''I also argue that from the Jewish point of view, it would be a giant mistake to partition the country. I think that this illusion, that Jews and Arabs can be separated, is erroneous. Severance is a violent act for Jews and non-Jews alike.
''Even more than that, I think that we are missing the point about the key problem of the two-state solution. In my opinion, the ones who will suffer the most are the Palestinian Israelis. People will tell them: You don’t want to bear arms or to swear allegiance [to the state of Israel]? So go to your own state. Pressure will start for the transfer of Palestinian Israelis.''
This is a very sweeping statement. After all, the leaders of both sides and the US president are taking action to realize the two-state solution.
''It will never actually happen because it is clear to everyone that Israelis approach the conflict with the '67 paradigm in their heads; in other words, if we return what we conquered in '67, then everything will be OK. I claim that the Palestinians don’t think this way. They think about '48. As far as they are concerned, that war never ended, and there are 6 million people waiting to hear something new. The Palestinian leadership cannot betray them, and justifiably so.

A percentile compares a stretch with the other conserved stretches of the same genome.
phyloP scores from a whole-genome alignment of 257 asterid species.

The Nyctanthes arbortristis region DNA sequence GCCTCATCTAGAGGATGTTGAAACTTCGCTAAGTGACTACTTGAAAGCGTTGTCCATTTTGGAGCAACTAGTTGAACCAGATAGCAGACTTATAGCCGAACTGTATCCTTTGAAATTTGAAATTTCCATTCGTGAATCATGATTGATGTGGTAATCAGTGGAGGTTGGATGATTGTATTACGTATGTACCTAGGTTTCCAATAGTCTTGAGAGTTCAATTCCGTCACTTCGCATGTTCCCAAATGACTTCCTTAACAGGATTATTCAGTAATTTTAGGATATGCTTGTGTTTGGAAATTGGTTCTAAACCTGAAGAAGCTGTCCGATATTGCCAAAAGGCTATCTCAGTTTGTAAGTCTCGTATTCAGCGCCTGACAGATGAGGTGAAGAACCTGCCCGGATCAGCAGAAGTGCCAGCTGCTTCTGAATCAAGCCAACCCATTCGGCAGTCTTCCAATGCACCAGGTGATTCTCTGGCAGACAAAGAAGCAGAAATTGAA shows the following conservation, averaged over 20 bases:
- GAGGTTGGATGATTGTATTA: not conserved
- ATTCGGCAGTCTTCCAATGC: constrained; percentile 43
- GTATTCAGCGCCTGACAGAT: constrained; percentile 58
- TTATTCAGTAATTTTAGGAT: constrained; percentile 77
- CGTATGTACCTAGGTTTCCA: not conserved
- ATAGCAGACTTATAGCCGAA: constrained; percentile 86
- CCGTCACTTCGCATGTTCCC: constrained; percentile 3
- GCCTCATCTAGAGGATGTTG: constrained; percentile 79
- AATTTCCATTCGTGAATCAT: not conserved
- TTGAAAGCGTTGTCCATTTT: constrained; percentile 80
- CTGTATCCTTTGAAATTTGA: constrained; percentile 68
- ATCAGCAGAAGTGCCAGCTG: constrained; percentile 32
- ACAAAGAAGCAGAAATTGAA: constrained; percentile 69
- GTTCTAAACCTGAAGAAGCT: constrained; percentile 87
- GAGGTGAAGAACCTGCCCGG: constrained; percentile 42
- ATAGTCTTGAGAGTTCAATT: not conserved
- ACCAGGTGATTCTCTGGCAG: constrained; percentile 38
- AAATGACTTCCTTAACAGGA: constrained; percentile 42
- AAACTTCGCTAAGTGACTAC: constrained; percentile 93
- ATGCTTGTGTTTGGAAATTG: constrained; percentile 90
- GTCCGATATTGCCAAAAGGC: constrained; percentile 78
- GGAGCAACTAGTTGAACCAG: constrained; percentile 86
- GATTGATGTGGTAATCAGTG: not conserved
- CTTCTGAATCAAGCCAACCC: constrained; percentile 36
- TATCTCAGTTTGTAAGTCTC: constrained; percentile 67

''The one who was first to recognize this was, ironically, [former Prime Minister] Ehud Barak. In an interview with Ha’aretz, eight years after the Camp David failure, Barak said that he came toward [former Palestinian Authority Chairman Yasser] Arafat to solve the '67 problem; but he — Arafat — came to solve the '48 problem. That is why [Palestinian President] Abu Mazen didn’t accept [former Prime Minister Ehud] Olmert’s offer, and why he will not accept Tzipi Livni’s offer. And therefore there won’t be two states for two nations.''
High-placed officials in the Israeli political system who met with Abu Mazen in the last two years, including Knesset member Tzachi Hanegbi, received the impression that Abu Mazen is ‘into’ the two-state idea.
''Abu Mazen cannot. He has no support anymore.''
Is he "irrelevant," as former Foreign Minister Avigdor Liberman says?
''Obviously. I agree with Liberman on 90% of his observations. But not regarding the solutions. The Israeli Arabs are the very heart of the conflict, that’s why there can’t be two states when the center of the conflict will remain in the Jewish state. It is so very clear to me, and not only to me.''
''You hear the voices on the right. [Past and present Knesset Members] Moshe Arens, Ruby Rivlin, Tzipi Hotovely, [Defense Minister] Moshe Ya’alon, Avigdor Liberman, who say that the conflict is not solvable. This week [Deputy Foreign Minister] Zeev Elkin said that we need to manage the conflict, not solve it. And I agree with their diagnosis.''
They say that because they don’t want to concede parts of the country.
''True. But their diagnosis is that the negotiations won’t bear fruit because the Arabs have not conceded ’48. We have here completely different views regarding the origins of the conflict and how to solve it, which includes the dangerous illusion of the left that the settlers can be evacuated.''